Who you are, how you feel, and how you want to be treated

Who you are, how you feel, and how you want to be treated

dressed for spring

Since early last year, I’ve made a point to dress for the ordinary days: to dress like I’m ready to take on the world, not like I’m barely getting by.

I’m conscious of the power clothes have to send messages to the people around us. That’s why for everyday dressing, I shun the sophisticated in favor of approachable, friendly, and fun styles.

Recently, I heard Jon Call expound on this idea in a recent After the Jump podcast. (Yes, the same one.)

He said–in a tangent that I was all too happy to hear–that dressing every day is a creative act: what you wear communicates “who you are, how you feel, and how you want to be treated.”


It’s the “how you want to be treated” part that got me. I realized, flipping back through my mental catalog, that I’d done this for years–like when I dress with care when going shopping so I’ll get better service, like my mama taught me. But I’d never heard it articulated until Call said it.

Recently, I’ve been yearning to exercise the power of dressing. Our winter here feels never-ending, and I am yearning for spring.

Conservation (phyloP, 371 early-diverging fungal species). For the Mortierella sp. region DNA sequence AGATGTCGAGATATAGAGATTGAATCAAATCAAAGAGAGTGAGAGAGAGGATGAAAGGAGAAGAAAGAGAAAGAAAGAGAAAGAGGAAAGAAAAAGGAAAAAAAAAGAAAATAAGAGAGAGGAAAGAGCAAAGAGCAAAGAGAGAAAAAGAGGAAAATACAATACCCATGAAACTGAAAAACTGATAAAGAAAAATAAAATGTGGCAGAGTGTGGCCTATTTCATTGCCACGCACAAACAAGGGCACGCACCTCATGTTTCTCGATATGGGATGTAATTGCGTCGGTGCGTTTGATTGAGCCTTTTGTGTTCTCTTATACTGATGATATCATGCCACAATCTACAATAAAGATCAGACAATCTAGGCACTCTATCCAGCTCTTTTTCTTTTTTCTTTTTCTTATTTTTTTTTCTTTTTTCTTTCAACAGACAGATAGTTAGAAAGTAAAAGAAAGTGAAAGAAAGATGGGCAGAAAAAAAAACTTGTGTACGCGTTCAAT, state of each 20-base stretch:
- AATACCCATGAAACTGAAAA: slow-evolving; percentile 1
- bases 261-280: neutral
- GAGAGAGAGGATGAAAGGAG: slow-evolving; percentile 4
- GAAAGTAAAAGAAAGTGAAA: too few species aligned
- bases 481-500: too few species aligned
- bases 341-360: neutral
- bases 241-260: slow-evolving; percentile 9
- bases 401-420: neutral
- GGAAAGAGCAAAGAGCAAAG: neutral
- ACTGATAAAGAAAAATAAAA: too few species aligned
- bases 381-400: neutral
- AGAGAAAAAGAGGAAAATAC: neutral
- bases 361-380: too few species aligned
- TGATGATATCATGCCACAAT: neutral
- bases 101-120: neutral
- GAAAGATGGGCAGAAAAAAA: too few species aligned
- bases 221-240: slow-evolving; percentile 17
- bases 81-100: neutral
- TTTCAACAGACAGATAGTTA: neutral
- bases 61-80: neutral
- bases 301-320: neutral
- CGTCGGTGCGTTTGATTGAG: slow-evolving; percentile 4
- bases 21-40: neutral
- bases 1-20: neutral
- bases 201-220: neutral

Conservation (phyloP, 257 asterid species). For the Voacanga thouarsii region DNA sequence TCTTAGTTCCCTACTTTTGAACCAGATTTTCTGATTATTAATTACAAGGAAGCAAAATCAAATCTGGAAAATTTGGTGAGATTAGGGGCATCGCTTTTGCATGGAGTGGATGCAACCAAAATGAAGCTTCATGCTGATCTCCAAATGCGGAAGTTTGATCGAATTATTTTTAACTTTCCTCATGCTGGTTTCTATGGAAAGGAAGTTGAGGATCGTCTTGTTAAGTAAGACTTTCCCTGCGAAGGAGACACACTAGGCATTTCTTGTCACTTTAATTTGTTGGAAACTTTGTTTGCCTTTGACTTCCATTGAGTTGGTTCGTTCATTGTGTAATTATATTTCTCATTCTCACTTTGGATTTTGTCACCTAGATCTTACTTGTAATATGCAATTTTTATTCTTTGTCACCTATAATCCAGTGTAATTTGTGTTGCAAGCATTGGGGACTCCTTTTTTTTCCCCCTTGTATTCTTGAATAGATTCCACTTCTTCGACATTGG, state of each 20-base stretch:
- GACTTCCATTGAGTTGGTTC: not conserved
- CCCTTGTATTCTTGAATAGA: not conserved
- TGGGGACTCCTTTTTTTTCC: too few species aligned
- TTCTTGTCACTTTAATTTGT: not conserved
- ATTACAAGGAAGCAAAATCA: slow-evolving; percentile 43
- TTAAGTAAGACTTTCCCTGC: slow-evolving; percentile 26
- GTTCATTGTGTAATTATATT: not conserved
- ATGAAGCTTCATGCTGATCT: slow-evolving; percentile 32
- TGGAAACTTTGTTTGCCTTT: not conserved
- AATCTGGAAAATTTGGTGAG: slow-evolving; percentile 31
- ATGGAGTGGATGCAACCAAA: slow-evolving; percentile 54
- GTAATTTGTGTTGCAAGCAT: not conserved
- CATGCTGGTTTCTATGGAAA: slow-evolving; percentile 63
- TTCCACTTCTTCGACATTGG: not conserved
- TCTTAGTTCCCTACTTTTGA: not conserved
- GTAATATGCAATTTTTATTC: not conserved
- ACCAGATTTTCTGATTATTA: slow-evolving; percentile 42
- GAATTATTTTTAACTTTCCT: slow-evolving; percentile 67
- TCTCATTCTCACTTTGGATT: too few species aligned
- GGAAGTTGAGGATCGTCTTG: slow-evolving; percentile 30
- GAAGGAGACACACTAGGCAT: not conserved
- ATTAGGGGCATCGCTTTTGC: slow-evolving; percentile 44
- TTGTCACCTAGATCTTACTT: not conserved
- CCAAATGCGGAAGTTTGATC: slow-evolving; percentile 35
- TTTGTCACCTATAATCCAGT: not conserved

So when I popped into Nordstrom Rack to make a return last week, I couldn’t resist a bright scarf with a sailboat-ish print that just screamed spring! I pulled it right off the mannequin and took it home for ten bucks. Totally worth it.

Maybe I can’t make the weather change (although today was glorious!) but I can dress the way I want to feel–and I feel like a girl who’s ready for long days and sunshine.

So in the picture above, I’m wearing my spring brights and my sailboat-y scarf, because I want to be treated like a girl who’s friendly, approachable, and absolutely done with this winter.

What about you?

Who you are, how you feel, and how you want to be treated: what do those three things mean to you and to how you dress for the day?Β 

PS. Dressing for a dreary day, and a quick fashion tip from my mama.

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  1. Jamie says:

    Love this! πŸ™‚

    I own very little clothing in bright colors, but I like to use bright nail polish (currently purple) to achieve much the same effect. Thanks for the reminder that there are simple things we can all be doing to mitigate the seemingly endless slog of winter!

  2. Ana says:

    I always struggle against the idea that caring too much about fashion, or heaven forbid, liking to shop is shallow and frivolous (seems to be a narrative in certain “academic women” circles). But how I dress does impact how I feel and how I project myself, and that probably in turn impacts how others see and treat me. Good reminder!